The various tools for analysing and understanding the target population and the resulting development actions must take into account the circumstances of the individuals as representatives of their culture.

    Evaluation is the fundamental tool that collects and internalizes knowledge and experiences, presents a diagnosis, socially characterises a population and carries out a systematic analysis of the information. 

    The structure of this practice allows it to generate an inner vision of the target population, based on the inherent contribution of nature itself and the contributions of the different tools applied.

    Sincerely, Pedronel Lobaton Bedon. Consultant.

  • The discussion on cultural issues and evaluation, put forward on the EvalForward platform by Daniel Ticehurst, reminds me of an anecdote told in some African countries: the story of a hole on a main road, 3 km away, which was repaired every year and which reopened every year during the rainy season and therefore caused many serious accidents. And although the hospital was just 3 km away, the lack of ambulances made it even more difficult to deal with the problem. So the government decided to close the hole with concrete so that it would never open again... and open another hole right next to the hospital to solve... the problem of lack of ambulances.

    By starting my contribution with this anecdote, I want to be a bit provocative in saying that trying to address cultural issues at the time of the evaluation is in fact a rather late debate in the socio-economic development process, especially if one agrees that any development action must be inherently participatory, and that the involvement of beneficiaries must be concretised quite early in two important initial stages of a development process (elaboration of the development problem, and identification of development/change objectives). Such a strategy is essential if beneficiaries are to be actively involved in the later stages of the development process (implementation/realization, monitoring, evaluation, hand-over, etc.).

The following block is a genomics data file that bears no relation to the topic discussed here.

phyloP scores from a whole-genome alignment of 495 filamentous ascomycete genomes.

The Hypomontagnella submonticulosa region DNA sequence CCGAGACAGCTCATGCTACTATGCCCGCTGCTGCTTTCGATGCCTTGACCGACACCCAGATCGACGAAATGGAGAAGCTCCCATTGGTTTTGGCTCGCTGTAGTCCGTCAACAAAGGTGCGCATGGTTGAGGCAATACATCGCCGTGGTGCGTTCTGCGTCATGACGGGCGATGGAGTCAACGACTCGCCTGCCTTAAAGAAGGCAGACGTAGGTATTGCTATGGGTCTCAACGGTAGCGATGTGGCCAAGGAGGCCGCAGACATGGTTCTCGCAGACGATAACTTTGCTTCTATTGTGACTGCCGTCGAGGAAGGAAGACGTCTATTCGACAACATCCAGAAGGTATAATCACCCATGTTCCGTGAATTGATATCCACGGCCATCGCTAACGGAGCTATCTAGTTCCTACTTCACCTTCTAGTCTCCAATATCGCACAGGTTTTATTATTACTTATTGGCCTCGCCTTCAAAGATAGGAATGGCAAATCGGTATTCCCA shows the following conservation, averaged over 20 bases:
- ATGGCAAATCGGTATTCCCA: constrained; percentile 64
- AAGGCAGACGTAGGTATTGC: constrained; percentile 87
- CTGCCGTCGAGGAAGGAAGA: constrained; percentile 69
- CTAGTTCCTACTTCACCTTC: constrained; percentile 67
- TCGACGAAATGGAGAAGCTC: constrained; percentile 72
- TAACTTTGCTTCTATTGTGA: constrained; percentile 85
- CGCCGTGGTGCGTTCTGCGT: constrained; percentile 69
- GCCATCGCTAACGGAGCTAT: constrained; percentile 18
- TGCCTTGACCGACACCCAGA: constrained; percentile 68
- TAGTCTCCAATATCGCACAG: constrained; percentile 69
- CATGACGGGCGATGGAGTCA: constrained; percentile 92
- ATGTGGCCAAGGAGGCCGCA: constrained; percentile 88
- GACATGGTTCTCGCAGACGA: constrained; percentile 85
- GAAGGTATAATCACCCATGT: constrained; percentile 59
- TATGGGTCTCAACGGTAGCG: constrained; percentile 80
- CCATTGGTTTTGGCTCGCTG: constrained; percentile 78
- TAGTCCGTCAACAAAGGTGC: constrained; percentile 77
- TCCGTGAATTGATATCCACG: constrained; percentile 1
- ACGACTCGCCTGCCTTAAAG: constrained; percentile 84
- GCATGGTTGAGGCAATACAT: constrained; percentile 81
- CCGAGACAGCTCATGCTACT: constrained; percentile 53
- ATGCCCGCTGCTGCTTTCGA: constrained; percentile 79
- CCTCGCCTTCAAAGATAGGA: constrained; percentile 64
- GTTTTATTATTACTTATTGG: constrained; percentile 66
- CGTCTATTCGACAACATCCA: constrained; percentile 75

Reading some of the contributions, many of which remained rather technical and methodological, I felt that in the early 1980s, when Robert Chambers' book "Rural Development' Putting The Last First" was published, many of the cultural aspects in development processes had been discussed from the outset. This identifies the six major prejudices (or biases) hindering the contact of outsiders with rural "reality" in general, and with deepest rural poverty, in particular.

    The discussion on cultural aspects in the context of an evaluation is certainly interesting, but it cannot be denied that it remains a rather reductionist debate presenting the evaluation of a development action as if it were an independent island, whereas it is just one stage in the process of that development action and, moreover, intervenes at a moment when that process is quite advanced in time and space, and has perhaps reached a point of no return in its evolution.

    Among the contributions on this theme, there are 3-4 that have - in my humble opinion - identified the problem of the frequent lack of consideration of cultural aspects not only during the evaluation, but also during the whole process of the development action: these are, according to the temporal order of the contributions.